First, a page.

UPDATED: Q&A: When did St. Peter become the Pope?

Confusion abounds. Let’s see if we can’t help clear things up a bit.

Apparently it is being argued that Peter’s denial of Our Lord Jesus Christ during His Sorrowful Passion is somehow proof that “the Pope can be an apostate.”

Oy… 🤦🏻‍♀️

The Pope is Christ’s VICAR on earth, and the visible head and principal of unity of the Church Militant.

So far so good?

So, therefore, two things:

Christ had no need of a VICAR while He was CORPOREALLY PRESENT ON EARTH, which He was until the Ascension, forty days after the Resurrection.

Further, the Petrine promise in Matthew 16 is in the FUTURE tense. Will build. Will give. Shalt bind.

Why? Because, as we all know, the Church was “born” at Pentecost, in the Upper Room, ten days after the Ascension. Since the Church Militant didn’t exist until Pentecost, there was no way that Peter could have been its visible head before it existed.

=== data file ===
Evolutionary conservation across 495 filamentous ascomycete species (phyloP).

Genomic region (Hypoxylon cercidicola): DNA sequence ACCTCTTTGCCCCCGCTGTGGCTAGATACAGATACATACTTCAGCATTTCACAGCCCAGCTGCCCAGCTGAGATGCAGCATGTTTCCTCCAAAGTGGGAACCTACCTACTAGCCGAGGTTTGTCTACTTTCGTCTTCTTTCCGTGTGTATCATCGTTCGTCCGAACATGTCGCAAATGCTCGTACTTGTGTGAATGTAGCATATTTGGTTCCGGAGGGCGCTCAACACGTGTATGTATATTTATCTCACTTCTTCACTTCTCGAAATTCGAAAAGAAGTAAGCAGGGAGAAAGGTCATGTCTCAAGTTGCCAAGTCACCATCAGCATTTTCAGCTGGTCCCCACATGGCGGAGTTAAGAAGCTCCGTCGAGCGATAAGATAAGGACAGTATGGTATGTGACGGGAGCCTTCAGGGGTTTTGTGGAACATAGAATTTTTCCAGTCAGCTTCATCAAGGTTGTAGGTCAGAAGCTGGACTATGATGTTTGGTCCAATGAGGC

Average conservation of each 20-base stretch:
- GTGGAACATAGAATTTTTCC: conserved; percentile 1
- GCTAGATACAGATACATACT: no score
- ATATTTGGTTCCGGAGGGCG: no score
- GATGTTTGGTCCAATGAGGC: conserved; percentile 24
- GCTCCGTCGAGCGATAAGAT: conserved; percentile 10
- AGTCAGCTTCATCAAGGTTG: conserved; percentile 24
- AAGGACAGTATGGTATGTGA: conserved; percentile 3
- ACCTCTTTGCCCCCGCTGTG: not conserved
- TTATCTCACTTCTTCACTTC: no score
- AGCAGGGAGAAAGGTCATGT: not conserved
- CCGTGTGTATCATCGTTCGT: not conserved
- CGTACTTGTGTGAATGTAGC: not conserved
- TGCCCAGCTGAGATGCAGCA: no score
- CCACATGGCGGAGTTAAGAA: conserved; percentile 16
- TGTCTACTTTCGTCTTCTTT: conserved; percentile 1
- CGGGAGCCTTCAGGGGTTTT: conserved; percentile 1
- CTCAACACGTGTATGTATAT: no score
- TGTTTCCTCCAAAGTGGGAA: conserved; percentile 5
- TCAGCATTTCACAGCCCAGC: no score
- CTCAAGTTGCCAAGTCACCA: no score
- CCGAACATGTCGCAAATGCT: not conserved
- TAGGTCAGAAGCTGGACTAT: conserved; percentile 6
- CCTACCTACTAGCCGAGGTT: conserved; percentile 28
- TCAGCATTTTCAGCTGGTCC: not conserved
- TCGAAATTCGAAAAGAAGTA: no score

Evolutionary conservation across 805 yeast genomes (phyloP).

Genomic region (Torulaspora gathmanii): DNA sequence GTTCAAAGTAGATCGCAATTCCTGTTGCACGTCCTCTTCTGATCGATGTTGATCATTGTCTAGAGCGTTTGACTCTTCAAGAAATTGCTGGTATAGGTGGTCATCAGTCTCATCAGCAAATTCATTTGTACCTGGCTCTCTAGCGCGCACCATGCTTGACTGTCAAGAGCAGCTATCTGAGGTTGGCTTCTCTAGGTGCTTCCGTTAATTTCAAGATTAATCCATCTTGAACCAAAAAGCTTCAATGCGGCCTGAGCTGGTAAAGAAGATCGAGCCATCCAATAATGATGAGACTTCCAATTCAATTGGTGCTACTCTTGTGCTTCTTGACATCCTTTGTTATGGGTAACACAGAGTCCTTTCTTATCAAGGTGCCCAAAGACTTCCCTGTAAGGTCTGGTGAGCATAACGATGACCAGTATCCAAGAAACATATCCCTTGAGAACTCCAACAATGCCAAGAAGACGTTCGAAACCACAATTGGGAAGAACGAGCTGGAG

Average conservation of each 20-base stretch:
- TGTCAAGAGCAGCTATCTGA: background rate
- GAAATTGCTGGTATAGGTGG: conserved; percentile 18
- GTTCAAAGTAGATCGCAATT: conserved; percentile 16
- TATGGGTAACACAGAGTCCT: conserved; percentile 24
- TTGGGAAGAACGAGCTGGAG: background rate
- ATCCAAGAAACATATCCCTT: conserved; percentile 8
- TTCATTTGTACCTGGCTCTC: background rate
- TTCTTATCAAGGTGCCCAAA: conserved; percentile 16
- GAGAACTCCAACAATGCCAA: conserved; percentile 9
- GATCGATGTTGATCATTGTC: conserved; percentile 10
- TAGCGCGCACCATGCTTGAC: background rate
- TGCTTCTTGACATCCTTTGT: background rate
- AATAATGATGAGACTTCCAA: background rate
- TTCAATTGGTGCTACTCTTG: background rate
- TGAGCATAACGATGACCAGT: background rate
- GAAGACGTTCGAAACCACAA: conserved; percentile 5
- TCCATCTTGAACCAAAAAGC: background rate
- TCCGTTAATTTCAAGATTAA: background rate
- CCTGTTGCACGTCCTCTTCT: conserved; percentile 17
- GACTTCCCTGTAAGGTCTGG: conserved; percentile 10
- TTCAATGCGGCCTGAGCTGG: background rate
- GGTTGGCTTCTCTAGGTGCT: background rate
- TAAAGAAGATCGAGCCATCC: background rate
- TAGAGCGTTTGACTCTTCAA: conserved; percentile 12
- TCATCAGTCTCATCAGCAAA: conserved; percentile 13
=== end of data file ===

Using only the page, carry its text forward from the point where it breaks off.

So, as we can clearly see from just obvious logic which is accessible to all, when Peter denied Our Lord after the Last Supper (out of cowardice, let it be mentioned), that was fully fifty-three days before Peter possessed the MUNUS of the Papacy, bestowed upon him by Our Lord, one can safely assume, at the same time as the Holy Ghost descended upon the Apostles and Mary, and the tongues of fire appeared and the Church Militant was brought into existence.

So no, Peter was not an apostate, or anything even close, while he was the Pope. Obviously.🤦🏻‍♀️

I hope this helps.

Pray for Pope Benedict, the one and only living Pope whether he likes it or not, the Papacy, and Holy Mother Church.

UPDATE: Eagle-eyed readers jogged my memory of this post from last year about a super-cool rare image of the “birth of the Church from the side of Christ Crucified.” Excellent catch!!

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